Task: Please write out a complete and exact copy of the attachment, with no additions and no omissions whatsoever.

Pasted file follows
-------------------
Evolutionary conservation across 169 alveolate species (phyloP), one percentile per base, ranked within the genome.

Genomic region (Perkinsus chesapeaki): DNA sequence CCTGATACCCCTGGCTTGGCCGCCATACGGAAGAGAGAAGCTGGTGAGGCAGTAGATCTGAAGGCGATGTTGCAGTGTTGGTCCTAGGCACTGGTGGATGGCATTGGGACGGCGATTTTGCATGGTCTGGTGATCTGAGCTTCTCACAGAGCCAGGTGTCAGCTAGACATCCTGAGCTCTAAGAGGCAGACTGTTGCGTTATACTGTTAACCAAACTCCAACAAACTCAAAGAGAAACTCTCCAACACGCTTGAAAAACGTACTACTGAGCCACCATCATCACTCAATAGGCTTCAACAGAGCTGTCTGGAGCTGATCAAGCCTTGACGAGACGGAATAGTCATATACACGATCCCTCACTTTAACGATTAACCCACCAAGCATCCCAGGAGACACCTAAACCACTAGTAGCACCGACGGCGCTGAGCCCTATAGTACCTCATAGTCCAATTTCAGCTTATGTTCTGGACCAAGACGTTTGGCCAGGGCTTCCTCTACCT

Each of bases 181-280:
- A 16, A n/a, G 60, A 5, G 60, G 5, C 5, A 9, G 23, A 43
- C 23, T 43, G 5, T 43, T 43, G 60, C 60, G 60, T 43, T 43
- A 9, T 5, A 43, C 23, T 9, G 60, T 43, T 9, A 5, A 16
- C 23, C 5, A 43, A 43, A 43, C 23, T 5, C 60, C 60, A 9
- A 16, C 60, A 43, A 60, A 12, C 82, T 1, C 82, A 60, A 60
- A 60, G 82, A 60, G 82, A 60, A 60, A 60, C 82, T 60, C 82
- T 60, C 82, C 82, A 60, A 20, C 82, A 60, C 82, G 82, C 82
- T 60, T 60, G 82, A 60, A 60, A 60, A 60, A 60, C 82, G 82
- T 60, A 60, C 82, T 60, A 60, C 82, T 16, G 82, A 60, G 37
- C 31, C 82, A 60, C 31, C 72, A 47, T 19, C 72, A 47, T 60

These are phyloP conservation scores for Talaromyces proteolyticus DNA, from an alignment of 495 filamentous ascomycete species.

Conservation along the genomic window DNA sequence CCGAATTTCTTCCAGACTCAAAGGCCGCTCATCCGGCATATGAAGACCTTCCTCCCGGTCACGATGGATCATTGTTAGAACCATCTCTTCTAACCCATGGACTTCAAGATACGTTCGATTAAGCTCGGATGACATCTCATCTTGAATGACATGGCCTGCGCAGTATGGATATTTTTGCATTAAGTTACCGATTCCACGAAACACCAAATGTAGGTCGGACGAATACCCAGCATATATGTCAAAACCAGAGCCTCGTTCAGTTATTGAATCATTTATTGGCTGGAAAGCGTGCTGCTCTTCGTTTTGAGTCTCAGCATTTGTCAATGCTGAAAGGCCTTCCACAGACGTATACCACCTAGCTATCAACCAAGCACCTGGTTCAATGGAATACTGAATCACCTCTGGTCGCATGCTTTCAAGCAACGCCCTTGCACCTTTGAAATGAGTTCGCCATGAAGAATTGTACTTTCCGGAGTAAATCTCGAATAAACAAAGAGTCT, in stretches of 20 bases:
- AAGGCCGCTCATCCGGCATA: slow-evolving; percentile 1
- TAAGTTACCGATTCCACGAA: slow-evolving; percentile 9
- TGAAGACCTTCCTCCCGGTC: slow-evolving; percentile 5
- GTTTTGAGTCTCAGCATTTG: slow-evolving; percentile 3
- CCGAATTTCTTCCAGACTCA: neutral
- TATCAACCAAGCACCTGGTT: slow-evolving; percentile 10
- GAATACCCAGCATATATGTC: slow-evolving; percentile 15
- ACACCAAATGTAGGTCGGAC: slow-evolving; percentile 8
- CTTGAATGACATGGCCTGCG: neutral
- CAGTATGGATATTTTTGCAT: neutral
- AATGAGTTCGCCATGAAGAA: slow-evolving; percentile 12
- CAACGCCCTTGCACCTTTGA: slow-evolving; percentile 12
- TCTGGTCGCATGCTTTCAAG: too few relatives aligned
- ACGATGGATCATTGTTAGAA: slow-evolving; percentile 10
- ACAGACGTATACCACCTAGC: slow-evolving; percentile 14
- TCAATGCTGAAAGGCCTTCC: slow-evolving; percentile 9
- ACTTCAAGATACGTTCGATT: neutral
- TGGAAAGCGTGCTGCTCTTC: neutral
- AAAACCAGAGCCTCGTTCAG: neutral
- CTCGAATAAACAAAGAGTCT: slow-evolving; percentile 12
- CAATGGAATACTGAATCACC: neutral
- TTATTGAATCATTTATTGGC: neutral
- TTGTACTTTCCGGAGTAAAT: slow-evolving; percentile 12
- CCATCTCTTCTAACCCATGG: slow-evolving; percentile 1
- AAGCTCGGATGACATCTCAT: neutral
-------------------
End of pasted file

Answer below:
Evolutionary conservation across 169 alveolate species (phyloP), one percentile per base, ranked within the genome.

Genomic region (Perkinsus chesapeaki): DNA sequence CCTGATACCCCTGGCTTGGCCGCCATACGGAAGAGAGAAGCTGGTGAGGCAGTAGATCTGAAGGCGATGTTGCAGTGTTGGTCCTAGGCACTGGTGGATGGCATTGGGACGGCGATTTTGCATGGTCTGGTGATCTGAGCTTCTCACAGAGCCAGGTGTCAGCTAGACATCCTGAGCTCTAAGAGGCAGACTGTTGCGTTATACTGTTAACCAAACTCCAACAAACTCAAAGAGAAACTCTCCAACACGCTTGAAAAACGTACTACTGAGCCACCATCATCACTCAATAGGCTTCAACAGAGCTGTCTGGAGCTGATCAAGCCTTGACGAGACGGAATAGTCATATACACGATCCCTCACTTTAACGATTAACCCACCAAGCATCCCAGGAGACACCTAAACCACTAGTAGCACCGACGGCGCTGAGCCCTATAGTACCTCATAGTCCAATTTCAGCTTATGTTCTGGACCAAGACGTTTGGCCAGGGCTTCCTCTACCT

Each of bases 181-280:
- A 16, A n/a, G 60, A 5, G 60, G 5, C 5, A 9, G 23, A 43
- C 23, T 43, G 5, T 43, T 43, G 60, C 60, G 60, T 43, T 43
- A 9, T 5, A 43, C 23, T 9, G 60, T 43, T 9, A 5, A 16
- C 23, C 5, A 43, A 43, A 43, C 23, T 5, C 60, C 60, A 9
- A 16, C 60, A 43, A 60, A 12, C 82, T 1, C 82, A 60, A 60
- A 60, G 82, A 60, G 82, A 60, A 60, A 60, C 82, T 60, C 82
- T 60, C 82, C 82, A 60, A 20, C 82, A 60, C 82, G 82, C 82
- T 60, T 60, G 82, A 60, A 60, A 60, A 60, A 60, C 82, G 82
- T 60, A 60, C 82, T 60, A 60, C 82, T 16, G 82, A 60, G 37
- C 31, C 82, A 60, C 31, C 72, A 47, T 19, C 72, A 47, T 60

These are phyloP conservation scores for Talaromyces proteolyticus DNA, from an alignment of 495 filamentous ascomycete species.

Conservation along the genomic window DNA sequence CCGAATTTCTTCCAGACTCAAAGGCCGCTCATCCGGCATATGAAGACCTTCCTCCCGGTCACGATGGATCATTGTTAGAACCATCTCTTCTAACCCATGGACTTCAAGATACGTTCGATTAAGCTCGGATGACATCTCATCTTGAATGACATGGCCTGCGCAGTATGGATATTTTTGCATTAAGTTACCGATTCCACGAAACACCAAATGTAGGTCGGACGAATACCCAGCATATATGTCAAAACCAGAGCCTCGTTCAGTTATTGAATCATTTATTGGCTGGAAAGCGTGCTGCTCTTCGTTTTGAGTCTCAGCATTTGTCAATGCTGAAAGGCCTTCCACAGACGTATACCACCTAGCTATCAACCAAGCACCTGGTTCAATGGAATACTGAATCACCTCTGGTCGCATGCTTTCAAGCAACGCCCTTGCACCTTTGAAATGAGTTCGCCATGAAGAATTGTACTTTCCGGAGTAAATCTCGAATAAACAAAGAGTCT, in stretches of 20 bases:
- AAGGCCGCTCATCCGGCATA: slow-evolving; percentile 1
- TAAGTTACCGATTCCACGAA: slow-evolving; percentile 9
- TGAAGACCTTCCTCCCGGTC: slow-evolving; percentile 5
- GTTTTGAGTCTCAGCATTTG: slow-evolving; percentile 3
- CCGAATTTCTTCCAGACTCA: neutral
- TATCAACCAAGCACCTGGTT: slow-evolving; percentile 10
- GAATACCCAGCATATATGTC: slow-evolving; percentile 15
- ACACCAAATGTAGGTCGGAC: slow-evolving; percentile 8
- CTTGAATGACATGGCCTGCG: neutral
- CAGTATGGATATTTTTGCAT: neutral
- AATGAGTTCGCCATGAAGAA: slow-evolving; percentile 12
- CAACGCCCTTGCACCTTTGA: slow-evolving; percentile 12
- TCTGGTCGCATGCTTTCAAG: too few relatives aligned
- ACGATGGATCATTGTTAGAA: slow-evolving; percentile 10
- ACAGACGTATACCACCTAGC: slow-evolving; percentile 14
- TCAATGCTGAAAGGCCTTCC: slow-evolving; percentile 9
- ACTTCAAGATACGTTCGATT: neutral
- TGGAAAGCGTGCTGCTCTTC: neutral
- AAAACCAGAGCCTCGTTCAG: neutral
- CTCGAATAAACAAAGAGTCT: slow-evolving; percentile 12
- CAATGGAATACTGAATCACC: neutral
- TTATTGAATCATTTATTGGC: neutral
- TTGTACTTTCCGGAGTAAAT: slow-evolving; percentile 12
- CCATCTCTTCTAACCCATGG: slow-evolving; percentile 1
- AAGCTCGGATGACATCTCAT: neutral